As wildfire season approaches, Anheuser-Busch is preparing volunteer firefighter departments across the United States by shipping out crates of drinking water free of charge.
Anheuser-Busch has been supplying drinking water to wildfire firefighters for over 30 years, but this year they plan to expand the program by donating one million cans of drinking water to volunteer fire departments.
The company, in partnership with the National Volunteer Fire Council (NVFC), will begin their deliveries this week, shipping out roughly 300,000 cans of clean drinking water to 26 different volunteer fire departments.
“Eighty-three percent of the nation’s fire departments, which protect our communities from hazards of all kinds, are all- or mostly-volunteer,” said Steve Hirsch, Chair of the NVFC in an interview with FirefighterNation.com. “Funding for needed resources is a constant challenge for many of these departments, making this donation even more important as it directly supports the health and safety of our firefighters and the communities they serve.”
The first departments to receive water were identified by the NVFC and Anheuser-Busch as the most in need of reinforcements.
“As the country faces more natural disasters, like wildfires, preparation plays a major role in ensuring fire departments across the country have the resources they need to protect their friends and neighbors,” said Adam Warrington, Vice President of Corporate Social Responsibility at Anheuser-Busch in an interview with FirefighterNation.com. “In the same way we have utilized our production strengths to can water throughout the year to support our communities at a moment’s notice, these water donations – in advance of wildfire season – will provide critical hydration to help our nation’s volunteer firefighters stand ready for our communities in times of need.”
For those fire departments that were not listed on the initial round of deliveries, Anheuser-Busch has set up a request system where departments can ask for water deliveries via the NVFC to hydrate their crews as they work to fight wildfires. Additional information will be available at www.nvfc.org/water.
The fire departments on the list for the first round of deliveries are:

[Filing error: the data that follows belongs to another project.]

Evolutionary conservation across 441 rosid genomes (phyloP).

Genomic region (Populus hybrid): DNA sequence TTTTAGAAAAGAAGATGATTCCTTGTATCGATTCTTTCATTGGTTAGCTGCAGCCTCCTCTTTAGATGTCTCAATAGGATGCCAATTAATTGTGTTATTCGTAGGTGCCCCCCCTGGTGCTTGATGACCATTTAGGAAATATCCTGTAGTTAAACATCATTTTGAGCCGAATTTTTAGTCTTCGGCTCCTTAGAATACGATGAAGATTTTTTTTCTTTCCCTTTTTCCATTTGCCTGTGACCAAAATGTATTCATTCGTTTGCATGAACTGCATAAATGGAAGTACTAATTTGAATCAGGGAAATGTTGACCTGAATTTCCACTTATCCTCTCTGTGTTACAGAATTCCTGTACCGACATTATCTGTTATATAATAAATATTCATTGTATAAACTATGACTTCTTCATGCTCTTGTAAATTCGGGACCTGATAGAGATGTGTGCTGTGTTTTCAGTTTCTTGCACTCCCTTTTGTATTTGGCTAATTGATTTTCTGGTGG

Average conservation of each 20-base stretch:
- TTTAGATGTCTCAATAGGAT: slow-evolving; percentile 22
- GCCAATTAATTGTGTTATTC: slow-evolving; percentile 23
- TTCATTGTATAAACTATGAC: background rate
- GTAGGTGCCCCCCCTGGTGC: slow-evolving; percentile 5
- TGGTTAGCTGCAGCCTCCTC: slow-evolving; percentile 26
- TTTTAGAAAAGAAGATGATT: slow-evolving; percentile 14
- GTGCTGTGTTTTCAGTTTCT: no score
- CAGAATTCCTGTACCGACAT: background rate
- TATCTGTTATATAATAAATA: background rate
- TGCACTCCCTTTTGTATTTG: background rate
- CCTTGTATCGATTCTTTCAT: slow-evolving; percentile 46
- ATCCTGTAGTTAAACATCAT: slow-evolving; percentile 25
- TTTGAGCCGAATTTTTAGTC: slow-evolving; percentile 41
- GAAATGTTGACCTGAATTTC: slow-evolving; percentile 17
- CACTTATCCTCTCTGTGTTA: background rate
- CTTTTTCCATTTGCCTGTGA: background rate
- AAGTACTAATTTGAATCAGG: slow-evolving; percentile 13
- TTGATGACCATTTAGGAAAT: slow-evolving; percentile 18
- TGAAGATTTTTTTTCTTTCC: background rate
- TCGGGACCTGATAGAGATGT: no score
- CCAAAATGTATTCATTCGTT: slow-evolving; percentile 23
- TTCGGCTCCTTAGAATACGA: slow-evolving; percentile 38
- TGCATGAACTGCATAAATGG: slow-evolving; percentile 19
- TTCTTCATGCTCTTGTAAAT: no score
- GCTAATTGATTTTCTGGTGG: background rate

● Arizona: Pine Rural Fire & Medical District (Mammoth, AZ)
● Arizona: Hayden Volunteer Fire Department (Hayden, AZ)
● California: Mi Wuk Sugar Pine Fire Protection District (Twain Harte, CA)
● California: Suisun City Firefighters Association Inc.(Suisun City, CA)
● California: Graton Fire Department (Sebastopol, CA)
● California: Geyserville Volunteer Firefighters Association (Geyserville, CA)
● Colorado: Southwest Washington County Fire Protection District (Anton, CA)
● Colorado: Brush Volunteer Fire Department (Brush, CO)
● Colorado: Hillrose Snyder Volunteer Fire Department (Hillrose, CO)
● Idaho: Donnelly Rural Fire Protection District (Donnelly, ID)
● Iowa: Harlan Fire Department (Harlan, IA)
● Kansas: Girard Fire Department (Girard, KS)
● Kansas: Linn County Rural Fire Department (Pleasanton, KS)
● Massachusetts: Carver Fire Department (Carver, MA)
● Montana: South Kalispell Volunteer Fire Department (Kaispell, MT)
● Nebraska: Chadron Volunteer Fire Department (Chadron, NE)
● Nevada: Lovelock Volunteer Fire Department (Lovelock, NV)
● New Hampshire: Brookline Fire Department (Brookline, NH)
● Oklahoma: Darwin Volunteer Fire Department (Antlers, OK)
● Oklahoma: Konawa Volunteer Fire Department (Konawa, OK)
● Oregon: Ontario Fire & Rescue (Ontario, OR)
● South Dakota: Rockerville Volunteer Fire Department (Rapid City, SD)
● Texas: Hallsville Volunteer Fire Department (Hallsville, TX)
● Texas: Edinburg Fire Department (Edinburg, TX)
● Washington: Grant County Fire District 3 (Quincy, WA)
● Wyoming: Goose Valley Fire Department (Sheridan, WY)
Since 1988, Anheuser-Busch has made a point to halt production of beer in order to deliver cans of water to volunteer firefighters around the country as well as ship out water in times of natural disasters. So far, they have delivered 80 million cans of clean drinking water to communities across the U.S. affected by natural disasters.